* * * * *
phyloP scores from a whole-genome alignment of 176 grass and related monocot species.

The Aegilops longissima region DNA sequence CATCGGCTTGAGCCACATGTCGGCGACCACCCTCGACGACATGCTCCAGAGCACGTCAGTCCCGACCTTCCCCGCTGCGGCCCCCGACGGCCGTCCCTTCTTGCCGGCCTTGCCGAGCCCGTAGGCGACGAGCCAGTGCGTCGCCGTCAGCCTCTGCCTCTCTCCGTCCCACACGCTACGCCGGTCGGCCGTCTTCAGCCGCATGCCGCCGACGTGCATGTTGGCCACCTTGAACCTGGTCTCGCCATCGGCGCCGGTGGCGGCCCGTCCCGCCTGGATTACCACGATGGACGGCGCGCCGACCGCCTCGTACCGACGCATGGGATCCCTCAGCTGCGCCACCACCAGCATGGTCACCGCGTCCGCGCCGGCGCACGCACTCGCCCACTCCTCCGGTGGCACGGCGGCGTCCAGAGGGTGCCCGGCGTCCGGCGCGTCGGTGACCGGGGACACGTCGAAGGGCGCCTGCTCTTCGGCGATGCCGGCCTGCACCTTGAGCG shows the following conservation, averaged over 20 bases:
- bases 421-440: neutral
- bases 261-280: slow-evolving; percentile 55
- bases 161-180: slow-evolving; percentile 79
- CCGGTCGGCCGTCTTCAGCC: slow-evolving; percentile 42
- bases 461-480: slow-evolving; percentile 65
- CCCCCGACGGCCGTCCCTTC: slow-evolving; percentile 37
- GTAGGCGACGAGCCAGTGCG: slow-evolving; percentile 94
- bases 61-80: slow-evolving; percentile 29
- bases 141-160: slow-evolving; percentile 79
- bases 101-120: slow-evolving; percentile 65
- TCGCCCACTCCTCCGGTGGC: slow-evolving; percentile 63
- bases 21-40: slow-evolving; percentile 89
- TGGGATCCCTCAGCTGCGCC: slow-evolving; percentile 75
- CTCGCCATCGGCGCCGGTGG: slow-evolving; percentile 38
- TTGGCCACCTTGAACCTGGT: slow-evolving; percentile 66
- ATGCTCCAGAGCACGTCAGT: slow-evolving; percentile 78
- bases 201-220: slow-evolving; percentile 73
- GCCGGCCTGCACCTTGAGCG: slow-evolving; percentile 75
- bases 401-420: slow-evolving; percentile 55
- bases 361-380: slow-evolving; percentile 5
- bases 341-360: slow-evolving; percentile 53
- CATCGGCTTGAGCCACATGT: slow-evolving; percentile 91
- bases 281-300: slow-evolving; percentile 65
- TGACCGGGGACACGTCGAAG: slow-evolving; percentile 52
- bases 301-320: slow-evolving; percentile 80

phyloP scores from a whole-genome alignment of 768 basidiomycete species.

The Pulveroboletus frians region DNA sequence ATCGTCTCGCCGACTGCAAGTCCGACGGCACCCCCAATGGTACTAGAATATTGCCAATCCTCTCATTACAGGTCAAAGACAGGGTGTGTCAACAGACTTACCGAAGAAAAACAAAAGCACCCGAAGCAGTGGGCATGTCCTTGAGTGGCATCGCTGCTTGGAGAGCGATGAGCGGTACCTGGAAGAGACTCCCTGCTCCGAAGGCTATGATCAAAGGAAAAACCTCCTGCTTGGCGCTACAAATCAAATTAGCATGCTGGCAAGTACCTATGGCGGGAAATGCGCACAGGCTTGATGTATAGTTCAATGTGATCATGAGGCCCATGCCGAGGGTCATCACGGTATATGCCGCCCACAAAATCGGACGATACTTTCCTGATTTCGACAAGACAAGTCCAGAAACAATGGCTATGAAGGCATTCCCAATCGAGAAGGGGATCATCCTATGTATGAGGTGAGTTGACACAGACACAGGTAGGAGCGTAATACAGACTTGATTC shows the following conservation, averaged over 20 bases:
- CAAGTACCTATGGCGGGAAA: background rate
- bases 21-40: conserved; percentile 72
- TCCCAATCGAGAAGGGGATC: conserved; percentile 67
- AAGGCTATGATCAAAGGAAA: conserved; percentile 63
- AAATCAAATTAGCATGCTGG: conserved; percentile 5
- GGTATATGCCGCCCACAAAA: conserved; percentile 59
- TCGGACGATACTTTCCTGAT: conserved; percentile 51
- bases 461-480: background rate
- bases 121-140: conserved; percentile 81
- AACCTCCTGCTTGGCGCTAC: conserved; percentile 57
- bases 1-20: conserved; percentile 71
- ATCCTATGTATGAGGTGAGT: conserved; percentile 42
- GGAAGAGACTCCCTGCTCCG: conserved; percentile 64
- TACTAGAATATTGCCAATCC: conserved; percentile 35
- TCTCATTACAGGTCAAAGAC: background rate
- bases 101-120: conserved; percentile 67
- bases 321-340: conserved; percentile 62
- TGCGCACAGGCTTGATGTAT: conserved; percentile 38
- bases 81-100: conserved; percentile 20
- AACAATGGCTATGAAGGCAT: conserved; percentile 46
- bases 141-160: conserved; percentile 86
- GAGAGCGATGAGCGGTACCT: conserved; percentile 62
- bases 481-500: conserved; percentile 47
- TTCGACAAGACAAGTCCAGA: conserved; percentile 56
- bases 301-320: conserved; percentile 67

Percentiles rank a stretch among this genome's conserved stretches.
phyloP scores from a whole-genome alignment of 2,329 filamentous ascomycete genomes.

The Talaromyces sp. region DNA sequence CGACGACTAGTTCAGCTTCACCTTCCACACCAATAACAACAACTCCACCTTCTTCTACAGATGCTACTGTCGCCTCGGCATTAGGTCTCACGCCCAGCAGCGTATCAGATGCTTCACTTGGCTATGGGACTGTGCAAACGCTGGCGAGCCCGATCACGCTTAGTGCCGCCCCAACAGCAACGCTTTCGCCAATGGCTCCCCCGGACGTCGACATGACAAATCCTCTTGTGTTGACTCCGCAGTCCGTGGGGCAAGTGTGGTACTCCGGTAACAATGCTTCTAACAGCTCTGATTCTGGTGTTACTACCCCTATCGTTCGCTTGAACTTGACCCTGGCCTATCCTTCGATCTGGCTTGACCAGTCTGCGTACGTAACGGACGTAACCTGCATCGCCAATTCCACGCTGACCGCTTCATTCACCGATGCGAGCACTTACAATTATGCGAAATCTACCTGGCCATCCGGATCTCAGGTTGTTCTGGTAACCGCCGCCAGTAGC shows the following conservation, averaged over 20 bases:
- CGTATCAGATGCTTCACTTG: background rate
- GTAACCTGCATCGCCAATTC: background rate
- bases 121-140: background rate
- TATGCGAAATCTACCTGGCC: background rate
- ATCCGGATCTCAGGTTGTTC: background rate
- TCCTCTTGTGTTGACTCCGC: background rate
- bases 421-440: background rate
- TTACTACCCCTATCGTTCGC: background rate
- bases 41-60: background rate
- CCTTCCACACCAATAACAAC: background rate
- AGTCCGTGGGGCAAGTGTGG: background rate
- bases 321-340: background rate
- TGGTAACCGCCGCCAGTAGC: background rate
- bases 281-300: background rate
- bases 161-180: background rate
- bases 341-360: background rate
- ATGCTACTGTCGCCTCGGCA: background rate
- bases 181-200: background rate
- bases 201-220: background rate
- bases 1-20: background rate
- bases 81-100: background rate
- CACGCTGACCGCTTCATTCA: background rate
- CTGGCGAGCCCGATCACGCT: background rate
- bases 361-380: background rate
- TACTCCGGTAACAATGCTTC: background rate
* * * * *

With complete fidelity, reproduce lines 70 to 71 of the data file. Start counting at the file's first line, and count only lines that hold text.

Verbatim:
- TGGTAACCGCCGCCAGTAGC: background rate
- bases 281-300: background rate